The potential economic value created by a medical device depends on how effectively it improves clinical outcomes or reduces the costs of achieving a good outcome. These factors are strongly affected by the way the “business of medicine” is organized and the “practice of medicine” is conducted in a specific market. If the purchasing process for the medical device is straightforward (for example, the purchase decision can be made by one clinician, rather than by a committee of hospital clinicians or other non-clinical decision makers), the product is easier to sell and hence is more valuable to the marketer. The value will also be greater for products that address major diseases rather than orphan diseases. And, the value of the product can be captured more easily if there are fewer established competitors. With a greater product value, the marketing company has more options in its approach to the market. And, if the product is entering a crowded market, then selecting the optimal positioning strategy and identifying a key product differentiator will be important for establishing value and displacing competitors.
Regulatory and Reimbursement Issues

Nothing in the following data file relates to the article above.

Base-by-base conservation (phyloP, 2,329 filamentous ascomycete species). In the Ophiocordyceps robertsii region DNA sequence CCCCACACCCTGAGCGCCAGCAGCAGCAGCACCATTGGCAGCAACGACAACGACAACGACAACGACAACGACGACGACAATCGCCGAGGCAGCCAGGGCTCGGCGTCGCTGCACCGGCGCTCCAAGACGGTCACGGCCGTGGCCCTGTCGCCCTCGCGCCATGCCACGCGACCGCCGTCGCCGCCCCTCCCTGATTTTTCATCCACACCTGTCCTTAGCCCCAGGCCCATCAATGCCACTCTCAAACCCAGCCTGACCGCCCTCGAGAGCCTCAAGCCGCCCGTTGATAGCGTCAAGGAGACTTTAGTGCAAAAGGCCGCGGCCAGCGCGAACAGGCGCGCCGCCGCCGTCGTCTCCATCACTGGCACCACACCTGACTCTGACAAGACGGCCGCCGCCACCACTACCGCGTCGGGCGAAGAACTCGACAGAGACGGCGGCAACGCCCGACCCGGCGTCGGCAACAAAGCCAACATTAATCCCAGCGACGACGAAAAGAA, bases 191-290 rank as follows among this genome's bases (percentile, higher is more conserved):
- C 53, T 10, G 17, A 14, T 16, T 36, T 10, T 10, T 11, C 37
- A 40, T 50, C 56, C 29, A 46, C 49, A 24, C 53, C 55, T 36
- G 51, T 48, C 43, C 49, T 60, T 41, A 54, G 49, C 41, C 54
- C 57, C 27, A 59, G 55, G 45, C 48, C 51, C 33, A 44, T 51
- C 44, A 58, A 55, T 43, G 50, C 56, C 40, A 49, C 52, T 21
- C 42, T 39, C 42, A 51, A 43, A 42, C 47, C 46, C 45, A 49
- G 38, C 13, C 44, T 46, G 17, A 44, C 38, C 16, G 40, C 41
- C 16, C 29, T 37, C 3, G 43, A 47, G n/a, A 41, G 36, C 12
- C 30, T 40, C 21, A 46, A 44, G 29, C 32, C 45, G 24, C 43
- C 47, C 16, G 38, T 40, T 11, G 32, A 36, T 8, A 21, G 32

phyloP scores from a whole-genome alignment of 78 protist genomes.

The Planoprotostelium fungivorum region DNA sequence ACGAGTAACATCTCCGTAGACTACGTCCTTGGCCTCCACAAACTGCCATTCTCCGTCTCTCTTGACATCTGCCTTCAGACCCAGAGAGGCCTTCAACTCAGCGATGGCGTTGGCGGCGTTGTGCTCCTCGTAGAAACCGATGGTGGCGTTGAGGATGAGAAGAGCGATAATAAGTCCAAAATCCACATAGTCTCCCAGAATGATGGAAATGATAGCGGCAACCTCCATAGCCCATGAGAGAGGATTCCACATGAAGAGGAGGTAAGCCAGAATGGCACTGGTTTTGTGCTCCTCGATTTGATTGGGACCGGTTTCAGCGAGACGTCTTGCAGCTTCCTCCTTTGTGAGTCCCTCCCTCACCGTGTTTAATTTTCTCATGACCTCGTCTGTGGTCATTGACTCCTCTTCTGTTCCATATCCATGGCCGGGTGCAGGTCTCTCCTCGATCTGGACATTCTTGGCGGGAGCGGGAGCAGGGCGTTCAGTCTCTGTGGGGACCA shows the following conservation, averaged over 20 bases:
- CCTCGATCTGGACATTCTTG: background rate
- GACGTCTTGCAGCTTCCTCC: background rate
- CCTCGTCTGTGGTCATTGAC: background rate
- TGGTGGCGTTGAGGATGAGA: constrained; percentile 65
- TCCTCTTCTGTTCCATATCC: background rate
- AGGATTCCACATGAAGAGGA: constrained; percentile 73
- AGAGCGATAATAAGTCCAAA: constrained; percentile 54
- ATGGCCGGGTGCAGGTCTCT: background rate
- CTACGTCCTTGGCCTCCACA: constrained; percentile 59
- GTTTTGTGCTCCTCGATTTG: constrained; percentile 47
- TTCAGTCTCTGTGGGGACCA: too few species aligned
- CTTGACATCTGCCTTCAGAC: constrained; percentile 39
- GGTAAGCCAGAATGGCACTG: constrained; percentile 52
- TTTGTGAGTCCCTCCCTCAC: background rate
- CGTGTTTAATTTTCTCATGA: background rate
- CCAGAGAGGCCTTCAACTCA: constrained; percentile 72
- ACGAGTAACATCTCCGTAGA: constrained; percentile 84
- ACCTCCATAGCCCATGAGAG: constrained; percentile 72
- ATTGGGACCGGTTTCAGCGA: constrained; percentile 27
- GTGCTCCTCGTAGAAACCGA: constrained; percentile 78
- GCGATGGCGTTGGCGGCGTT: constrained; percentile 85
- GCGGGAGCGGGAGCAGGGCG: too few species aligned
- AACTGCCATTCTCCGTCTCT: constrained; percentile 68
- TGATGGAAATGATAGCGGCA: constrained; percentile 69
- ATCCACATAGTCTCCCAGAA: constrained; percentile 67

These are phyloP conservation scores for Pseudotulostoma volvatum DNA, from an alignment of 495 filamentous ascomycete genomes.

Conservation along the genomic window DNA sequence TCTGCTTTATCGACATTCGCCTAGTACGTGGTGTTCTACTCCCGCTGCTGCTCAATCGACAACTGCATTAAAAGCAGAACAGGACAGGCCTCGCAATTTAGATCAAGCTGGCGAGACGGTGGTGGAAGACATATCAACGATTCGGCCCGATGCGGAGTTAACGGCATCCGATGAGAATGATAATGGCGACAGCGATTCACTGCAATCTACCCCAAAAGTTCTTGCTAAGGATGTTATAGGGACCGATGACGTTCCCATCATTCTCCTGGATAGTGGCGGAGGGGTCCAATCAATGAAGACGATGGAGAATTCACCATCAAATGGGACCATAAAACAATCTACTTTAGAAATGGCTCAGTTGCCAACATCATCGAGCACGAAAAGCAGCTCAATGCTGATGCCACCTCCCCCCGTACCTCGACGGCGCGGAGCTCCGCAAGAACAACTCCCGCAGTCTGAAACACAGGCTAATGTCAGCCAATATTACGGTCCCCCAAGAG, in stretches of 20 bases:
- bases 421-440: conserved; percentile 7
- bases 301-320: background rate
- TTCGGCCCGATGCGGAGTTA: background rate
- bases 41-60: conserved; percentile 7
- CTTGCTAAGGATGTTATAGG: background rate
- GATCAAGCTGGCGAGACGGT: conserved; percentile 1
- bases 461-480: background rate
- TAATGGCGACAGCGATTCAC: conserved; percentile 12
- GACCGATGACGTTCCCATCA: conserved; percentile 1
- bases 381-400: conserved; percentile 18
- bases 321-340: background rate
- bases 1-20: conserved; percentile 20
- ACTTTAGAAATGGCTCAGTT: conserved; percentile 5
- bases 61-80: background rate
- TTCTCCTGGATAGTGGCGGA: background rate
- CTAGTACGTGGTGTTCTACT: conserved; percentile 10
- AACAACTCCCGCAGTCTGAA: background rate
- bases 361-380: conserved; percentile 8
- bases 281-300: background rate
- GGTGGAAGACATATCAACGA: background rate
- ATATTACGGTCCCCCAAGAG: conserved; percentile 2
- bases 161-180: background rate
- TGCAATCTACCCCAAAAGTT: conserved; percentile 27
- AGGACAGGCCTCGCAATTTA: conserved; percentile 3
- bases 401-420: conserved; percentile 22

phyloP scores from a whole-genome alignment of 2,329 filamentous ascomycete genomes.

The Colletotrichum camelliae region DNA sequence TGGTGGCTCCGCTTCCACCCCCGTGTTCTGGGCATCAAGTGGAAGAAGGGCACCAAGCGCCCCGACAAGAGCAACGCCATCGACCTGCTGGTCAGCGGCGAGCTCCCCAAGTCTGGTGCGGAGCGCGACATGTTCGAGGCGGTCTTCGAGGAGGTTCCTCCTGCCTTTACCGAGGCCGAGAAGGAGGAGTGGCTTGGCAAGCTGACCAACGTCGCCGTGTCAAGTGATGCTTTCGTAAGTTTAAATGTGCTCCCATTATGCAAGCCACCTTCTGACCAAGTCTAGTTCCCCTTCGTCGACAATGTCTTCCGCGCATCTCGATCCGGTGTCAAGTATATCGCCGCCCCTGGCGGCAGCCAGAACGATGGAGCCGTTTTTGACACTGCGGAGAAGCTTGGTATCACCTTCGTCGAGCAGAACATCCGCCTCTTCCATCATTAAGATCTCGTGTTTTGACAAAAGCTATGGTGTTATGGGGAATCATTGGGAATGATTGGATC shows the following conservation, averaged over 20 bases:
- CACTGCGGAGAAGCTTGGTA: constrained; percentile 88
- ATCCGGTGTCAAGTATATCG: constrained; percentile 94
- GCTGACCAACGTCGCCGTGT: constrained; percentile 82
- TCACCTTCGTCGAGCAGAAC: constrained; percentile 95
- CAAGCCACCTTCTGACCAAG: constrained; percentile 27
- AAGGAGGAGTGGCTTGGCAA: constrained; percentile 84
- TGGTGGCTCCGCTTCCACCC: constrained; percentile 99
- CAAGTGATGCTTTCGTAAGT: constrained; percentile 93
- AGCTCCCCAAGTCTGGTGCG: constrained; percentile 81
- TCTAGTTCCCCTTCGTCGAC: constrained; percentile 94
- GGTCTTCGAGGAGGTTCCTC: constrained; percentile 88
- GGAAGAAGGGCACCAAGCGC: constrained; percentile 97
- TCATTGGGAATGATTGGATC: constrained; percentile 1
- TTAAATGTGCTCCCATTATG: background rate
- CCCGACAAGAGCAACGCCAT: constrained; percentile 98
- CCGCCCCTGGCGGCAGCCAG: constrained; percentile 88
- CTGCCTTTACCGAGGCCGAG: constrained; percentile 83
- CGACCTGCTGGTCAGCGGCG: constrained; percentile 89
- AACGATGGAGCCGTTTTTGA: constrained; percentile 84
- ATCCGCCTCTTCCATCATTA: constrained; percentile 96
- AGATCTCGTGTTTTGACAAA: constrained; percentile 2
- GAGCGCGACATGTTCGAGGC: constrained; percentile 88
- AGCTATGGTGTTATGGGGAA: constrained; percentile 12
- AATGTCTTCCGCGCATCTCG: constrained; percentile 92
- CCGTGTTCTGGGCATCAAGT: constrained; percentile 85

The ease of obtaining US regulatory clearance and the strength of the resulting claim are often mutually exclusive, but both are important in determining the value of the product and the manner in which the product can be marketed. The same can be said for US reimbursement coverage and payment, which is now often more difficult to achieve than regulatory approval. Clarifying the optimal pathway to regulatory clearance or approval and confirming the availability of attractive reimbursement are critical to determining the ease and speed of market entry, as well as product profitability.
The speed of US market adoption drives the timing, the cost and the profitability of entering a new market. Accelerating the rate of adoption at a reasonable cost is important. Five factors drive the speed and cost. Are clinical and business decision makers known and easily accessible? Are the product benefits accepted and valued by customers and supported by compelling clinical data or clear financial or workflow benefits? Can the product benefits be clearly and easily communicated? And, lastly, will the sales process be simple and straightforward, with relatively low cost for implementation?